Dalai Lama speaks out on China rule Tibet's worst days under military yoke
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- Published 10.01.10
|A monk smiles as he holds a photograph of the Dalai Lama at the Mahabodhi temple in Bodh Gaya on Saturday. (AP)|
Bodh Gaya, Jan. 9: The Dalai Lama today asked people across the world to visit his country under the “military occupation” of China to see for themselves the “sufferings” of Tibetans, as his five-day peace lectures ended with an “emphatic political” appeal.
“I request all of you to make a visit to Tibet to have your assessment of the situation. Particularly after 2008, the situation has turned worse in Tibet and your Tibetan fellow human beings are undergoing the worst-ever suffering under Chinese military rule,” the Buddhist monk told a gathering that included hundreds of westerners.
The condemnation of Beijing’s “dictatorship” has come despite a condition Delhi had set the Tibetan leader: that he wouldn’t make any political statement against China.
However, once in a while, the Dalai Lama has been making statements bordering on the political to address concerns of his people, and Delhi is unlikely to make it an issue, especially against the backdrop of friction between India and China over visas for Kashmiris and Arunachal Pradesh.
Observers described the Dalai Lama’s statement as an “emphatic” comment that may have been prompted by the presence of so many people from non-Asian and non-Buddhist countries.
The five-day lectures at Bodh Gaya, the place of the Buddha’s enlightenment 2,500 years ago, drew some 4,000 visitors from Australia, Africa and Europe apart from the nearly 30,000 domestic audience.
The Dalai Lama’s impassioned plea came within a year of his appeal last March to the UN and other international agencies to “inspect the violation of human rights” in Tibet. The agencies, however, did not respond to the spiritual leader’s appeal from Dharamsala, the seat of the Tibetan government-in-exile, apparently because of China’s clout.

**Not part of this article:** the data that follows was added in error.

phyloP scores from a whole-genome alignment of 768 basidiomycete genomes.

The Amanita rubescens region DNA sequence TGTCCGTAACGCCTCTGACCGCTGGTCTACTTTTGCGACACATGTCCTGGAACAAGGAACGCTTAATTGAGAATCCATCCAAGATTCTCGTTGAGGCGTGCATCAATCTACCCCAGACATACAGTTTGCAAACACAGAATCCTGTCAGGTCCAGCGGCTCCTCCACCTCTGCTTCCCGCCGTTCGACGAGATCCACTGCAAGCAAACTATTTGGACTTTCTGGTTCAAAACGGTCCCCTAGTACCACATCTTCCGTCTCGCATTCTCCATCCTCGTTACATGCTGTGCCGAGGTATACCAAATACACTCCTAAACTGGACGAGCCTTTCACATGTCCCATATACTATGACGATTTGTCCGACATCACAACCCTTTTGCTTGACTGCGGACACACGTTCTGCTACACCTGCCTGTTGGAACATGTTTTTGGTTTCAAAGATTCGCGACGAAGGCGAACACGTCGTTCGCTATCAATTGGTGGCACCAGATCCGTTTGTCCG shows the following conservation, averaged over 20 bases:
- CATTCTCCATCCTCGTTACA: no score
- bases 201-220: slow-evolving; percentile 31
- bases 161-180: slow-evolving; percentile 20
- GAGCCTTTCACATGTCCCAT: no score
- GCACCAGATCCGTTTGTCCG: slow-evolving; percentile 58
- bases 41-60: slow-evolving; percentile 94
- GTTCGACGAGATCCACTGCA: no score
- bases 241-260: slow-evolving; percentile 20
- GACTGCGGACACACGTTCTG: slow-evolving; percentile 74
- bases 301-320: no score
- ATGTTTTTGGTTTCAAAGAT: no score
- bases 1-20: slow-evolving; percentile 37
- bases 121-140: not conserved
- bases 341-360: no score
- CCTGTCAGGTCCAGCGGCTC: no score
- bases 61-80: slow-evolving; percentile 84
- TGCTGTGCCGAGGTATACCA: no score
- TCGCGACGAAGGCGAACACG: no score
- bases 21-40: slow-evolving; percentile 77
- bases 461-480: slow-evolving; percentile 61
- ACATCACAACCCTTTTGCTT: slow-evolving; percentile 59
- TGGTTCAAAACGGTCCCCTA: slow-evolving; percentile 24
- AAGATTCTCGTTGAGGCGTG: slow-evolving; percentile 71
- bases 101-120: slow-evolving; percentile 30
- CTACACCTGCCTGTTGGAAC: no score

|A devotee prays in Bodh Gaya (AP)|
Today, in the presence of visitors from nearly 50 countries, the 74-year-old monk asked the non-Buddhist world to verify if what “China has been propagating” was true.
“The Chinese government’s propaganda agencies tell that 50 to 60 per cent people in Tibet are happy for they have no objection to living under Chinese rule. If after visiting China you find truth with what China has been propagating, I will have no objection. But visit the place under the military dictatorship of the worst order to make an assessment of the truth on your own,” he said.
“If you do not have money, please borrow it,” he added in a lighter vein, to applause from the crowd. “Or buy Tibetan antiques to do business and earn money to see the sufferings of your fellow human beings in Tibet.”
He thanked the people from the West for turning up for the lectures in such large numbers.
“You may be different in colour and nationalities. But all human beings are the same for they share the same emotion, same intelligence and the same sensory organs. The mind cutting across human beings feels the sufferings and happiness in the same manner,” he said, striking an emotional chord with the gathering.